Top Education Books of 2012



By Kathleen Vail


Educating poor children is much on our minds, if our top education book picks of 2012 are any gauge of the national education zeitgeist. Four of the books on our list deal with the educational inequalities facing children in poverty and how schools can and cannot change their fates.

Venerable author Jonathan Kozol is back with another installment in his chronicles of the impoverished children in New York City. Paul Tough follows teachers and researchers as they attempt to inoculate poor children against diversity. Lisa Delpit’s new book tells of how the last decade of school reform has hurt minority children most of all. And William H. Schmidt and Curtis C. McKnight suggest that national standards could level the playing field in U.S. classrooms.

Education reform -- what works, what doesn’t, and how to tell -- rounds out the rest of the list, including education entrepreneur Sal Khan’s reform suggestions and Michael Brick’s microcosm tale of how education reforms affected one school, its staff, students, and community.

How Children Succeed: Grit, Curiosity, and the Hidden Power of Character, Paul Tough, Houghton, Mifflin, Harcourt.
Education can help children overcome the affects of poverty -- we know that. Unfortunately, there’s not a lot of agreement over what schools can actually do to help students recover from early adversity. Enter journalist Tough, who chronicled Geoffrey Canada’s work with the Harlem Children’s Zone in 2009. In his new book, Tough shows how educators and researchers are working with children to develop skills like perseverance, curiosity, conscientiousness, optimism, and self-control. Regardless of their backgrounds, children with these skills are more likely to succeed later in life, Tough concludes.

Fire in the Ashes: Twenty-Five Years Among the Poorest Children in America, Jonathan Kozol, Crown Publishers.
The question of why some children in poverty succeed in life while others fail continues to be explored in Kozol’s newest book. Educator turned celebrated author Kozol has spent his career giving voice to the poorest, most disadvantaged children. He interweaves the issues of urban schools with the stories of students growing up in one of the most blighted areas of the country. Some of these children manage to graduate from high school and attend college, while others crash and burn.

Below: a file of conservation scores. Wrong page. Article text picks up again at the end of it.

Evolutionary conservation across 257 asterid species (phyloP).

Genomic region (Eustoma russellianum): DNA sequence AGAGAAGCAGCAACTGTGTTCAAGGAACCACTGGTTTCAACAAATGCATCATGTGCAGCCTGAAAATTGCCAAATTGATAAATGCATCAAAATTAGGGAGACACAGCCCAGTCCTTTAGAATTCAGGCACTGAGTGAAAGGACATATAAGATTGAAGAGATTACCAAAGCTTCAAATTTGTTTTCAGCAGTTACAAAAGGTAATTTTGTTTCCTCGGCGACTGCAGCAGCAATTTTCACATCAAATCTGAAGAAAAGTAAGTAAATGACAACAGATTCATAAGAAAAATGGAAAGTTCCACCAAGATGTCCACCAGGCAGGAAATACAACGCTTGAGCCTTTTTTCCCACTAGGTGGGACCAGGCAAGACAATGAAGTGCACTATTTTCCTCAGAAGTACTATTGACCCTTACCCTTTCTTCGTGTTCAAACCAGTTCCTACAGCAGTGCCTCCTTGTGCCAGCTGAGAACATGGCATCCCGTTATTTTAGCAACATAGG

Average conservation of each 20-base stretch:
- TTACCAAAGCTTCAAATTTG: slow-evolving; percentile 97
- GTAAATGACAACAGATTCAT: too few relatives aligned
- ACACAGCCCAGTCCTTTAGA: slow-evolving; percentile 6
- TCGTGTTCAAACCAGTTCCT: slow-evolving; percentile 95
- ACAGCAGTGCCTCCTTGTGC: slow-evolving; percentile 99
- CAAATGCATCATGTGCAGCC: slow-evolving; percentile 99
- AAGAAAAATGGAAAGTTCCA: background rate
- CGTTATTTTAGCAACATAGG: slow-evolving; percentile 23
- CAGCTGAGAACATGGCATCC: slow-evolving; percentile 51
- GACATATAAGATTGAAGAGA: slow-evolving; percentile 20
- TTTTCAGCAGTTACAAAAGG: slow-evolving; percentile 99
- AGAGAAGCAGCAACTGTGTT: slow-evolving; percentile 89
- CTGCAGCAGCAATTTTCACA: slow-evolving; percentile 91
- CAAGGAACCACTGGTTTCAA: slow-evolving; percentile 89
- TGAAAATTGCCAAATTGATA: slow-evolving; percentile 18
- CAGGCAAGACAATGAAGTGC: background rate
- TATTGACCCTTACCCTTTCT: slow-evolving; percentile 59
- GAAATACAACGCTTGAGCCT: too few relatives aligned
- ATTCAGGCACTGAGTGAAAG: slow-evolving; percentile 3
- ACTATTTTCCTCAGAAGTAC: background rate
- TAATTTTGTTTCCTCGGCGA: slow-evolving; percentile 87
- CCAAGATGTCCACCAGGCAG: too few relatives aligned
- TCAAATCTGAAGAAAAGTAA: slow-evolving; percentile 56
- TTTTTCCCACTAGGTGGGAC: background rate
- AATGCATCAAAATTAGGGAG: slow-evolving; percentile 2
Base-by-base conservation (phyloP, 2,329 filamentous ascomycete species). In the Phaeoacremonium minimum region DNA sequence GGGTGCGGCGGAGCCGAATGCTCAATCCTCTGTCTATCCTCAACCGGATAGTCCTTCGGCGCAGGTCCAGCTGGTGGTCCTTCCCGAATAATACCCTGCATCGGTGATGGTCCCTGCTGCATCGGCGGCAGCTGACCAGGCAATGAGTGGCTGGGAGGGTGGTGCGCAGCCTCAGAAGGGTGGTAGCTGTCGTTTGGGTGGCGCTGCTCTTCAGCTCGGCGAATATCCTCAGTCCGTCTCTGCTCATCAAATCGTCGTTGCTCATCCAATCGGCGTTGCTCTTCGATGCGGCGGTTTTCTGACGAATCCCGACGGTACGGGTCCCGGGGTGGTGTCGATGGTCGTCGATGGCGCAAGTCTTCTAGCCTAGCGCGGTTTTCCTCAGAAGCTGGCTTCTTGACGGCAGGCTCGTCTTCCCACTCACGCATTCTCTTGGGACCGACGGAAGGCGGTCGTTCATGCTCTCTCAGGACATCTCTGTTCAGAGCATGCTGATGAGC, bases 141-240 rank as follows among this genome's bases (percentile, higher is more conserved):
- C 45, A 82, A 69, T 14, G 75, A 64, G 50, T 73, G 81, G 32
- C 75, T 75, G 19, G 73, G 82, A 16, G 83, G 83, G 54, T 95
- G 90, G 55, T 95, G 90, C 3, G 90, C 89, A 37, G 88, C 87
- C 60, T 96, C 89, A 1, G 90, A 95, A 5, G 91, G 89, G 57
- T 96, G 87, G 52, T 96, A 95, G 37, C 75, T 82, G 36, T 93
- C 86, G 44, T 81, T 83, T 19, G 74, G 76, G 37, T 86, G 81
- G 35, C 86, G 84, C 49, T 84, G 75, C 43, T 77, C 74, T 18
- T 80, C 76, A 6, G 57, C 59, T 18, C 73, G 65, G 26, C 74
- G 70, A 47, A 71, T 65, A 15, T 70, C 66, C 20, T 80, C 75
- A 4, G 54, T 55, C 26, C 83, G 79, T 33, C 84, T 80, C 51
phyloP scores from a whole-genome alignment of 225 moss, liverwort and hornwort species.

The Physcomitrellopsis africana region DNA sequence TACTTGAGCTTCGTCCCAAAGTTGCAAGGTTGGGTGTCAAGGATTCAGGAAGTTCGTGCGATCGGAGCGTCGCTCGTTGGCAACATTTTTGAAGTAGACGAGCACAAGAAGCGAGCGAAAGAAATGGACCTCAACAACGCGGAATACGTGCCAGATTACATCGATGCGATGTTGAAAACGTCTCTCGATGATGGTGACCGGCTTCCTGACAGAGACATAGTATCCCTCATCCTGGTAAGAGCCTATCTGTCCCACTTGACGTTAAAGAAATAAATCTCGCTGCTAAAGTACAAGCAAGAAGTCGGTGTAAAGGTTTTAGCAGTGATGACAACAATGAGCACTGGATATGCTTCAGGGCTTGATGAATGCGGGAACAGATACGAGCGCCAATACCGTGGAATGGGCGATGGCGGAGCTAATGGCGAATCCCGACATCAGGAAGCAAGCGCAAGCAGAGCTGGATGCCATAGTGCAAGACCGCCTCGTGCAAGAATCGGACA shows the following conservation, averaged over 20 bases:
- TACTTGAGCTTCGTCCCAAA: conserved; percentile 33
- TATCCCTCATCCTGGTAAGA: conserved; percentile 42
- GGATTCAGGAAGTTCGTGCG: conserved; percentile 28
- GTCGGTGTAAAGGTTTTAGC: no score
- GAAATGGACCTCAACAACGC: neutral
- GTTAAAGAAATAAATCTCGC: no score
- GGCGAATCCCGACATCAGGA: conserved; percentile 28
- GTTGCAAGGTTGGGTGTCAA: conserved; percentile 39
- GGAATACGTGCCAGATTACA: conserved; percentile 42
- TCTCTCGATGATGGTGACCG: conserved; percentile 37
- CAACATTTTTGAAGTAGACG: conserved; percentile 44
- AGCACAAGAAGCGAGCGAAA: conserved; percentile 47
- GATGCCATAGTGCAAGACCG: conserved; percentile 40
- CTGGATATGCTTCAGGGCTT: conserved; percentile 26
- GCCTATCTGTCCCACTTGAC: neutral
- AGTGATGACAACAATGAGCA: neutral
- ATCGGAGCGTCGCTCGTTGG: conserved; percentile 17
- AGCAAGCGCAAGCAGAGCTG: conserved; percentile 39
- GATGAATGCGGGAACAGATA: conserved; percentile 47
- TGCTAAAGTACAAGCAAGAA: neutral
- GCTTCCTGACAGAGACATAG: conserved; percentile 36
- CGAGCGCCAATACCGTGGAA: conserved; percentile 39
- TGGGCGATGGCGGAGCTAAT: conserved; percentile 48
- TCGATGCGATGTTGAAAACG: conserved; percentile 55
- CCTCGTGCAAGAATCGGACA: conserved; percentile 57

"Multiplication Is for White People": Raising Expectations for Other People's Children, Lisa Delpit, The New Press.
Delpit, a MacArthur Genius Grant winner and author of the seminal book, Other People’s Children, is back. This time she reflects on two decades of reform efforts -- including No Child Left Behind, standardized testing, the creation of alternative teacher certification paths, and the charter school movement. Those reforms, she writes, have left a generation of poor children of color feeling that higher math and other academics aren’t for them. Delpit outlines a blueprint for raising expectations for other people’s children.

Inequality for All: The Challenge of Unequal Opportunity in American Schools, William H. Schmidt and Curtis C. McKnight, Teachers College Press.
The growing achievement gap, particularly in math and science, is in part the result of uneven subject matter coverage, Schmidt and McKnight argue. This variation occurs even among classrooms in the same school. Looking at international test data and other research, they conclude that the Common Core State Standards are the key to creating a more level playing field for all students in the U.S.

The One World School House: Education Reimagined, Salman Khan, Twelve.
The founder of Khan Academy, the online source of free educational videos and software, Khan details his “radical” vision for the future of education. The popularity of Khan’s videos is undeniable, but school leaders and educators may shake their heads at some of his ideas, including the one that recommends teachers should be “liberated” from lecturing. However, Khan’s goal of free, universal global education is surely shared by most of us.

When Can You Trust the Experts? How to Tell Good Science from Bad Education, Daniel T. Willingham, Jossey-Bass.
School leaders want to make informed decisions, and author Willingham acknowledges that it can be hard to separate truth from nonsense in a great deal of educational research. In his new book, he suggests policymakers apply a four-step process based on what constitutes good science.

Saving the School: The True Story of a Principal, a Teacher, a Coach, a Bunch of Kids, and a Year in the Crosshairs of Education Reform, Michael Brick, Penguin Press.
Former New York Times reporter Brick tells the story of John H. Reagan High School, an Austin, Texas, school on the brink of being closed for academic failure. This character-driven story features the efforts of Principal Anabel Garza, who was given a year to raise attendance and test scores to save the school from closure.

Educational Courage: Resist the Ambush of Public Education, Nancy Schniedewind and Mara Sapon-Shevin, Beacon Press.
Educators Schniedewind and Sapon-Shevin have collected essays by resisters of high-stakes testing, charter schools, mayoral control, and merit pay. The diverse group of writers, including Alfie Kohn and Bill Ayers, detail how they are confronting education agendas that undermine teacher judgment, insist on stringent, punitive testing measures, and threaten to take away local control of schools.

These books will be available at NSBA’s bookstore during its annual conference in San Diego in April.

For past Notable Books lists, go to www.asbj.com/TopicsArchive/NotableBooksArchive

Kathleen Vail (kvail@nsba.org) is managing editor of American School Board Journal.